Techniques for Reconstruction of the Vertebral Artery

  • Ramon Berguer
Conference paper


The lesion most commonly affecting the vertebral artery (VA) is a plaque stenosing its takeoff from the subclavian artery. This lesion alone is responsible for approximately 70% of all VA reconstructions. In its intraspinal course the VA is affected by atherosclerosis and by other entities; however, from C2 up to the atlanto-occipital membrane, where the artery becomes intradural, the artery is usually spared from disease. The correction of compression or occlusion of the VA in its intraspinal course is done by accessing the distal vertebral artery at the C2-C1 intervertebral space. This segment of the artery, as mentioned above, is seldom involved by disease and is the widest gap between any of the transverse processes. This permits the surgeon to work in the distal VA with relative ease. Very rarely, usually in the course of repairing an aneurysm, will the VA have to be dissected above the transverse process of C1 in its horizontal portion below the occipital bone.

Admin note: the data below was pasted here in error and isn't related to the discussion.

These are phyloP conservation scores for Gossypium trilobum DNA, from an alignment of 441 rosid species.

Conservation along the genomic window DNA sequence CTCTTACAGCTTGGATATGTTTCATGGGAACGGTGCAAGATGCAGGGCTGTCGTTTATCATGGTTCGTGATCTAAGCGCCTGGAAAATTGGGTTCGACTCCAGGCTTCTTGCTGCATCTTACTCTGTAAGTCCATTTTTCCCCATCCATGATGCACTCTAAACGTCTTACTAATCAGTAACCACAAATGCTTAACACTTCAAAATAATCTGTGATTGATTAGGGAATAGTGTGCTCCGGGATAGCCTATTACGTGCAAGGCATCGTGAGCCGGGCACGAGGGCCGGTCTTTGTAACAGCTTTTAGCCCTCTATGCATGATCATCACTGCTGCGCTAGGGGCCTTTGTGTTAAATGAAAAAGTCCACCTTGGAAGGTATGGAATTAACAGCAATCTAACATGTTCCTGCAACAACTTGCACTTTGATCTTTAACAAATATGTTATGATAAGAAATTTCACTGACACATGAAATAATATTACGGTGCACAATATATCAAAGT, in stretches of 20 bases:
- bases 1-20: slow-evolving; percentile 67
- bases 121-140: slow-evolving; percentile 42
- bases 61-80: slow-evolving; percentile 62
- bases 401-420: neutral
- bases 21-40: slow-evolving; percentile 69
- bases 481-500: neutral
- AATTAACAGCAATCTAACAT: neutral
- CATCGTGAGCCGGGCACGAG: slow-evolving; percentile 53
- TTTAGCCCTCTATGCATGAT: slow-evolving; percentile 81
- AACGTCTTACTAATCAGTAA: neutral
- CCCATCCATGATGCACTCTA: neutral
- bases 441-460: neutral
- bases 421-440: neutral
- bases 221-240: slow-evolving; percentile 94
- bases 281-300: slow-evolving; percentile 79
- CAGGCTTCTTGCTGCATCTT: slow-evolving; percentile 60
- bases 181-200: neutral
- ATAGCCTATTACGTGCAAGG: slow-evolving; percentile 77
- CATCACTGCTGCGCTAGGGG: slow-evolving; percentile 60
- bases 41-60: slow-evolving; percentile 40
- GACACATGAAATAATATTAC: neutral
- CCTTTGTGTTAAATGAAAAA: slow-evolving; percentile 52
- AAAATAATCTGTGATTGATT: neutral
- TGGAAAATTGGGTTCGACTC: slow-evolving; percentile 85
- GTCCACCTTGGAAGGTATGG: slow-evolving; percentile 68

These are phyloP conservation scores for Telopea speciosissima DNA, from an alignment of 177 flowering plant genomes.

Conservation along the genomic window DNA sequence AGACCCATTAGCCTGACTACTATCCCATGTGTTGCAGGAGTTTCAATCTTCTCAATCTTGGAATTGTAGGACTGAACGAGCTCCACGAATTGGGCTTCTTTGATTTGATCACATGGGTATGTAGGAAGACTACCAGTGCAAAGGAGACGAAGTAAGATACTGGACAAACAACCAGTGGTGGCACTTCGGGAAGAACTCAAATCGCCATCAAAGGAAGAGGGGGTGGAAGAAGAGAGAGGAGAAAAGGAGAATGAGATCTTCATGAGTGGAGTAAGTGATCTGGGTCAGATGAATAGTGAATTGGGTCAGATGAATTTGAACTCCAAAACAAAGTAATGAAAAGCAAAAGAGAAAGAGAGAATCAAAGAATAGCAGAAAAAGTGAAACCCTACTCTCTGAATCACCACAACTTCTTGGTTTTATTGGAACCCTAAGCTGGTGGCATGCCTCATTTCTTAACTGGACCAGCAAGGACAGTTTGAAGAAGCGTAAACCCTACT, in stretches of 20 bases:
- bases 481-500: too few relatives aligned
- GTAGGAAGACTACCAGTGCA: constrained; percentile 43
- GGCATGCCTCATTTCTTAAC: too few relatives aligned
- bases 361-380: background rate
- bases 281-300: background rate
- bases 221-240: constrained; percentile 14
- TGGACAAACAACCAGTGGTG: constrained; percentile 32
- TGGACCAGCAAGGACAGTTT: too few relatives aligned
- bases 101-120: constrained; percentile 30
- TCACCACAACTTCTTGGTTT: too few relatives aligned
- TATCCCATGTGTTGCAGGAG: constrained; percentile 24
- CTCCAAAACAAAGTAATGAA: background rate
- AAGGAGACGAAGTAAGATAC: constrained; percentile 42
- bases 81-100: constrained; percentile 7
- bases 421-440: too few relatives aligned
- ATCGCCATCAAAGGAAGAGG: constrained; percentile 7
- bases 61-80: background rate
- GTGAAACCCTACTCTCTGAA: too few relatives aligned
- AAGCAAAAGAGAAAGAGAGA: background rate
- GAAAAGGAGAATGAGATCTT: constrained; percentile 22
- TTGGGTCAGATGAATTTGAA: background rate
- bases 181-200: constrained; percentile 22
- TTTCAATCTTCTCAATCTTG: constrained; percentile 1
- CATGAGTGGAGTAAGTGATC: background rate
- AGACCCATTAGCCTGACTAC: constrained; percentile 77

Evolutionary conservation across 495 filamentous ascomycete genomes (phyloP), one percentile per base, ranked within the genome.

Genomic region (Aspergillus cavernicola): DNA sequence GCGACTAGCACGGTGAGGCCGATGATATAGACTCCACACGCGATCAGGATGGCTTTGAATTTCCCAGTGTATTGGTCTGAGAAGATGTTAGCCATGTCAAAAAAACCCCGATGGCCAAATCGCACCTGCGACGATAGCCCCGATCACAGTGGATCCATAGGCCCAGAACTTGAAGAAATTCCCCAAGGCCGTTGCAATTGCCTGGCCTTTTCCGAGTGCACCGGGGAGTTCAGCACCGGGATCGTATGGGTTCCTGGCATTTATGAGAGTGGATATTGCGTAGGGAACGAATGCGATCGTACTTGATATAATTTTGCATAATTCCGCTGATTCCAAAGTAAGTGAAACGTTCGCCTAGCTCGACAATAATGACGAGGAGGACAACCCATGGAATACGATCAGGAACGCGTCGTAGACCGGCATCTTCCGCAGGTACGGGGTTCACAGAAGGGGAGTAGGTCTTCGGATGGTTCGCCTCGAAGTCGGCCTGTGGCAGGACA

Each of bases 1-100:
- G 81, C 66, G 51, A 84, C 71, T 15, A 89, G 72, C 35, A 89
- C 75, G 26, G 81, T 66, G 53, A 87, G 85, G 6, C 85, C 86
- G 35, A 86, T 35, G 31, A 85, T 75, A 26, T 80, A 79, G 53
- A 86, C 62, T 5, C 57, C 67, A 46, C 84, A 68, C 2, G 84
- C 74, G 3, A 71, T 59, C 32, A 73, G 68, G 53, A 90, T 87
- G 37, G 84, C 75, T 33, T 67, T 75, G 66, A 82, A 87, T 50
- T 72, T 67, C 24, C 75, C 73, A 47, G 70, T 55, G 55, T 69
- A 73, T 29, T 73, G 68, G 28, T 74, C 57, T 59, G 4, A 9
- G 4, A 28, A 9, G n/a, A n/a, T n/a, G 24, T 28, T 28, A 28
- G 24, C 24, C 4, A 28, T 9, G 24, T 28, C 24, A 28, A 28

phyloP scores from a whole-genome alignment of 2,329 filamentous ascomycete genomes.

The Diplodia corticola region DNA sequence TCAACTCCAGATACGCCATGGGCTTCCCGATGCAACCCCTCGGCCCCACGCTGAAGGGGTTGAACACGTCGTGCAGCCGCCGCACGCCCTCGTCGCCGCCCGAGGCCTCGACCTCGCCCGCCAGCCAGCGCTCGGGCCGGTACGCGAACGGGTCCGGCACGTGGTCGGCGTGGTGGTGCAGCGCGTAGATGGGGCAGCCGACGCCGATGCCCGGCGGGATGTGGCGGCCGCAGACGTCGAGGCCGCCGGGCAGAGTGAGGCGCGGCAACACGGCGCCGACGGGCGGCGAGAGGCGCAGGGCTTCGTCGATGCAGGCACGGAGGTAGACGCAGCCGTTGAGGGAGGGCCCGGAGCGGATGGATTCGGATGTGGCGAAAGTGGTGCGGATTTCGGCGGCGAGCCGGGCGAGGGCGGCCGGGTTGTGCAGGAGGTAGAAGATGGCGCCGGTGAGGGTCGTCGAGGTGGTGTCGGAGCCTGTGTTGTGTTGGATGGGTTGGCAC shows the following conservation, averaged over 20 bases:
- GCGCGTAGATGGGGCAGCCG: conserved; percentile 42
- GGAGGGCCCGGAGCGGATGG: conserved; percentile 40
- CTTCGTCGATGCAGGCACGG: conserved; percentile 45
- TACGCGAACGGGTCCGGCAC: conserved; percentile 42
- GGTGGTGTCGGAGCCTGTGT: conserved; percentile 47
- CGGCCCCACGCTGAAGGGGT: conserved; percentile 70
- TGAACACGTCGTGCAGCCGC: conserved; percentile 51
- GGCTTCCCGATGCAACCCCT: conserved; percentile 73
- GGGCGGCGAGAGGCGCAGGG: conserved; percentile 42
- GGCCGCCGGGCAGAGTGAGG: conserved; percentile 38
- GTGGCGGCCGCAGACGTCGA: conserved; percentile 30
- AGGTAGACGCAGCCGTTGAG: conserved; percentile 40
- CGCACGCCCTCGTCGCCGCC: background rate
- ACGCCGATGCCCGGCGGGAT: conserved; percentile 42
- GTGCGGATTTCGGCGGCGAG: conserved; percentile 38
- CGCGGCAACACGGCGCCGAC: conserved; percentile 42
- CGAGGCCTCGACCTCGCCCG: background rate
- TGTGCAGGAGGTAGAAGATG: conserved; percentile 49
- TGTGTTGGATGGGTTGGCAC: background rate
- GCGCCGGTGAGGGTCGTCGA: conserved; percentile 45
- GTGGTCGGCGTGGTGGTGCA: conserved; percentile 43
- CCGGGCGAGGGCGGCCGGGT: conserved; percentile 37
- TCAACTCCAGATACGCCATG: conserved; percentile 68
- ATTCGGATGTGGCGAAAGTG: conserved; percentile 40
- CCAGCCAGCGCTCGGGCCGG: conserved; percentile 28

Vertebral Artery Common Carotid Artery Subclavian Artery Transverse Process Distal Versus 
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Copyright information

© Springer-Verlag New York Inc. 1992

Authors and Affiliations

  • Ramon Berguer

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